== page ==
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Foreword by S. Somasegar

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Microsoft Enterprise Library has a long and accomplished history of providing architectural guidance, recommended practices, and reusable components (called “application blocks”) to help developers, architects, and IT professionals efficiently build and deploy line-of-business (LOB) systems.

I’ve been following the evolution of Enterprise Library since the early days of v1.0 back in 2005. Over the years, the Enterprise Library has achieved a significant reach, seeing over 4 million downloads and powering countless customer applications, partner offerings and ISV applications, as well as our own products and services. During this time Enterprise Library helped drive proven development patterns and practices into the mainstream, including dependency injection, transient fault handling, on-demand autoscaling, and semantic logging.

Many development teams have embraced and benefited from systematic application block reuse, focusing on their business logic as opposed to the underlying “plumbing.” Of course, they still configure and customize the application blocks to fit their contexts. As with previous versions, the latest Enterprise Library release contains a wealth of features to help developers, architects, and other IT professionals improve their productivity by providing pre-written, customizable blocks to help them address common cross-cutting concerns in their applications running on-premises on Windows Server or hosted in Microsoft Azure.

The standout feature for me in the latest release of Enterprise Library is the new Semantic Logging Application Block which will help you to move towards a more structured approach to logging in your applications and help you gain operational and business insights from that log data later.

The new version of Enterprise Library not only includes new application blocks but also extends the library’s integration with other technologies, such as ASP.NET MVC and ASP.NET Web API, and simplifies its learning and usage.

The patterns & practices team takes learnability and usability of the library as seriously as developing the blocks themselves. The second edition of the Developer’s Guide is a primer on the core architecture of Enterprise Library and its application blocks. It is fully updated to cover the latest application blocks, including: Data Access, Exception Handling, Logging, Semantic Logging, Policy Injection, Transient Fault Handling, and Validation. The in-depth treatment of the Unity Application Block and Unity Interception is presented in a separate sister guide focused on dependency injection and interception.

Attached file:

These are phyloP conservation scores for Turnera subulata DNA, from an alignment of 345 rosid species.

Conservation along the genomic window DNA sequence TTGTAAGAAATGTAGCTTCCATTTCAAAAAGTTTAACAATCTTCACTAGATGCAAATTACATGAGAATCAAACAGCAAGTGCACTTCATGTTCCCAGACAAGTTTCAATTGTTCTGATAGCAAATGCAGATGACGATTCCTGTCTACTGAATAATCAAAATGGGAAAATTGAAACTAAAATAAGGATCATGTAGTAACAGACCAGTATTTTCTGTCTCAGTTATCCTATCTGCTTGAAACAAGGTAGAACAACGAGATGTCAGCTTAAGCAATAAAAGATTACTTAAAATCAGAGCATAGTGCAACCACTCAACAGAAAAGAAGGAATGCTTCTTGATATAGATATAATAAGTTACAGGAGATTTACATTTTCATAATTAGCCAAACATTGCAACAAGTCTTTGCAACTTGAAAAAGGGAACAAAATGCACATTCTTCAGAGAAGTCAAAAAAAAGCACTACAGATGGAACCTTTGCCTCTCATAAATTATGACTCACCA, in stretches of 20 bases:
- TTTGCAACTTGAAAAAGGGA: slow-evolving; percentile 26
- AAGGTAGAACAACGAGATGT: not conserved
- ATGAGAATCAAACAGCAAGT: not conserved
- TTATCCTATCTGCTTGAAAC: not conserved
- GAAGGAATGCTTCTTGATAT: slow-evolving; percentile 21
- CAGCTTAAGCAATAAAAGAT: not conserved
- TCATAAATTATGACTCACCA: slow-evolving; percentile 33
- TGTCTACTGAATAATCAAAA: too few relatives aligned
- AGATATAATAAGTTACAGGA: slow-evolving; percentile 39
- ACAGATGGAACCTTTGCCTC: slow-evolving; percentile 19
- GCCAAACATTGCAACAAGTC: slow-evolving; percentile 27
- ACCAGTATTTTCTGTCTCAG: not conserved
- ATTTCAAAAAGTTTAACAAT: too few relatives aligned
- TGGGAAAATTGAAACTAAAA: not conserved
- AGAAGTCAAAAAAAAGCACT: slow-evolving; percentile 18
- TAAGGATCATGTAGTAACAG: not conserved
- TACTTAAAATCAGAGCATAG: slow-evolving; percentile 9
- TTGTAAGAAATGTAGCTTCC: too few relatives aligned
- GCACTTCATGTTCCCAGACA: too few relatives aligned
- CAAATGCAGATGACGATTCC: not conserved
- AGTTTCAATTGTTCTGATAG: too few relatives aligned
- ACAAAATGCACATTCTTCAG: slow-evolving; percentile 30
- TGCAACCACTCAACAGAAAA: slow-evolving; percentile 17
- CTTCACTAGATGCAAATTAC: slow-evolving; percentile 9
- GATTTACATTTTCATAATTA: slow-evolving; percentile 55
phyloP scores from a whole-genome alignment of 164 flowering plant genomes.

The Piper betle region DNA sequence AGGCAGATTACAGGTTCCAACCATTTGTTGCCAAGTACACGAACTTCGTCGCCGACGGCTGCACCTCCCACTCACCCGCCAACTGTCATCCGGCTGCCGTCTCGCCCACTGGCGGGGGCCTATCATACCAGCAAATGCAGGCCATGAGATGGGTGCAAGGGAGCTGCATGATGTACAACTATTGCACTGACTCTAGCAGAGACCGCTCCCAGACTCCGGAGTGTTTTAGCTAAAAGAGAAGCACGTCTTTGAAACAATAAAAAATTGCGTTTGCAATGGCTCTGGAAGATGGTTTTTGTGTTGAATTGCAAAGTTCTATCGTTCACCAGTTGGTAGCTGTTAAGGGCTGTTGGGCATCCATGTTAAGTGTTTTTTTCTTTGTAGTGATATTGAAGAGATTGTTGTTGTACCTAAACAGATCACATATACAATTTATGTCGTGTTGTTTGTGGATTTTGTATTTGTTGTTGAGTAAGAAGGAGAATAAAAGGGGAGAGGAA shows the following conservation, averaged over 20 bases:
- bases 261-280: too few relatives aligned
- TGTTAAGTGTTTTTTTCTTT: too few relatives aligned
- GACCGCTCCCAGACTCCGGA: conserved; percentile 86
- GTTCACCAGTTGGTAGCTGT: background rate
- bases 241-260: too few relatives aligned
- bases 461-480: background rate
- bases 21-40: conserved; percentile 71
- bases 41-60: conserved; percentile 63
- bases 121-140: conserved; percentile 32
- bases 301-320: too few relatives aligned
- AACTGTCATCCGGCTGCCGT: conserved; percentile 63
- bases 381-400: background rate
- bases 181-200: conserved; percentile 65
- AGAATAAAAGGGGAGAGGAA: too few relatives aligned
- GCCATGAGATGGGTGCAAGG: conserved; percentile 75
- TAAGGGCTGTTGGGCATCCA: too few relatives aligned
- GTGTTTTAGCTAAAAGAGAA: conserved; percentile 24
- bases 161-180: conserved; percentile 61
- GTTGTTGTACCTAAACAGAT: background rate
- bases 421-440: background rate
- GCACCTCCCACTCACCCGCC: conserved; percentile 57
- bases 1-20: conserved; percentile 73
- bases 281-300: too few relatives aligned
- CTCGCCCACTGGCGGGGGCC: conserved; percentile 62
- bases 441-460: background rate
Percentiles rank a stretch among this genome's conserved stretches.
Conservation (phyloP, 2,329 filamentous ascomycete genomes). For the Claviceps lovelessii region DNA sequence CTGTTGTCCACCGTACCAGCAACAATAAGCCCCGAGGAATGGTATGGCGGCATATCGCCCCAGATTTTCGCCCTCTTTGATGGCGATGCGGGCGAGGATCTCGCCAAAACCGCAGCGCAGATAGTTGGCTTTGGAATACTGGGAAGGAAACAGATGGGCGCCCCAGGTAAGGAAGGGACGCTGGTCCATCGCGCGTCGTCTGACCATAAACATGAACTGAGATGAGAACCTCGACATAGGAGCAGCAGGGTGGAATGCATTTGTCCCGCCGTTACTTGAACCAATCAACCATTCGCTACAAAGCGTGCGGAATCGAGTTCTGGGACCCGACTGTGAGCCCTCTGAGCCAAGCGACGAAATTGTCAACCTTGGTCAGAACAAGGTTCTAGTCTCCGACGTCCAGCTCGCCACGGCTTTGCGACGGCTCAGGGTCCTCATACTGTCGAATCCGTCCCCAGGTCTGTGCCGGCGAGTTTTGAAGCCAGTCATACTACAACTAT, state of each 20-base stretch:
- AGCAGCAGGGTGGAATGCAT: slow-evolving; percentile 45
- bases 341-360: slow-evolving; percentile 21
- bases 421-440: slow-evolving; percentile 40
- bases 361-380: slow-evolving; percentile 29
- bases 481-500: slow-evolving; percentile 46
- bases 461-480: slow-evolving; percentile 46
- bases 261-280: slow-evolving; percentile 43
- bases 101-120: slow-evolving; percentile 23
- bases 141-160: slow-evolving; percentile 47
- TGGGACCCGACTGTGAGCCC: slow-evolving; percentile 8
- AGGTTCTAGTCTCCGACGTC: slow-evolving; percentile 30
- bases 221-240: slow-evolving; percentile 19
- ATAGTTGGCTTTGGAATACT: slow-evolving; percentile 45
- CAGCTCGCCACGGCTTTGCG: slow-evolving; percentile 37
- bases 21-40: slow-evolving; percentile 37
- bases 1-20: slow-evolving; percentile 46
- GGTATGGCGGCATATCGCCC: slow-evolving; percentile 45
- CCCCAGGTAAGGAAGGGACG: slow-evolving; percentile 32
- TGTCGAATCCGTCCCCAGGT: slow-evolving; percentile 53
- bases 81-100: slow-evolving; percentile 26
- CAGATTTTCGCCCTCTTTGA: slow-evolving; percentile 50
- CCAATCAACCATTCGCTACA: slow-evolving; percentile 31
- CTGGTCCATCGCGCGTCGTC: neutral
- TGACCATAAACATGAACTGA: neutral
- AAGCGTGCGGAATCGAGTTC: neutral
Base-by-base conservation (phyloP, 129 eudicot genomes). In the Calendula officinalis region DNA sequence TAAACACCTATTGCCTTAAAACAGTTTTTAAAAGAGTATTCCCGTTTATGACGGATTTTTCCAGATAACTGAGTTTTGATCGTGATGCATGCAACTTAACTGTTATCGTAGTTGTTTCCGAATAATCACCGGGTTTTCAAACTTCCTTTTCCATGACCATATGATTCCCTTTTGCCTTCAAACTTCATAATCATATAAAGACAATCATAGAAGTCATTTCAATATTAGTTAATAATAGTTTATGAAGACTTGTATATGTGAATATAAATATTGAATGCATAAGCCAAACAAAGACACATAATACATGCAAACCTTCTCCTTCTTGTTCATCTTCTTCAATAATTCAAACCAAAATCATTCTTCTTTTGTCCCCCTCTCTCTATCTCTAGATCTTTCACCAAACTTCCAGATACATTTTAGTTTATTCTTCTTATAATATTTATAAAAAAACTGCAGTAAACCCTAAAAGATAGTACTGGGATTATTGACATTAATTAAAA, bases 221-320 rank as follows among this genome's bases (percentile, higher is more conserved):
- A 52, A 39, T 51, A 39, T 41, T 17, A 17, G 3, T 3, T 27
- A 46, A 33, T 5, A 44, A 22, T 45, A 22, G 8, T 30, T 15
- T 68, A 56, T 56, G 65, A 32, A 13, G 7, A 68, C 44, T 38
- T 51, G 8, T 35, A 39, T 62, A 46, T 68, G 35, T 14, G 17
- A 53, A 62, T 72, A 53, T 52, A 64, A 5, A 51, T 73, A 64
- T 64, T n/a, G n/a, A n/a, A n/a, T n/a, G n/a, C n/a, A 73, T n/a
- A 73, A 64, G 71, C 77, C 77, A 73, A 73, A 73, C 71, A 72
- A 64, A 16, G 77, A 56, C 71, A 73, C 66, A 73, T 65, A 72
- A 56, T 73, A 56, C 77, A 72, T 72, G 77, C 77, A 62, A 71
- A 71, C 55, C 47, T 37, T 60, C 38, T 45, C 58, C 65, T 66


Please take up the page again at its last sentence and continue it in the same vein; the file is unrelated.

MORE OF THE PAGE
The guide uses numerous code samples to showcase various capabilities and to go deeper into each of the blocks. It also provides discussions that relate to the use of Enterprise Library in a variety of scenarios and types of application. Perspectives offered from the personae used—from a software developer to an architect to an IT Pro—contain useful insights and trade-offs.

Keep in mind that this guide is not the only learning resources available to you. It is complemented by a comprehensive set of hands-on labs and a reference implementation. One learns best by practicing. The patterns & practices team provides plenty of ways for you to do so–from small code snippets, to more involved code samples, all the way to a large sample application which you can slice and dice, and experiment with.

The guide is written for a wide variety of software development practitioners–including those experienced with previous versions of Enterprise Library and those who are new to it.

This guide is an absolute must read for anybody looking to put Enterprise Library into practice. Its clear and pragmatic advice is invaluable.


S. Somasegar

Corporate Vice-President
Microsoft Developer Division

Redmond, Washington
November 7, 2013

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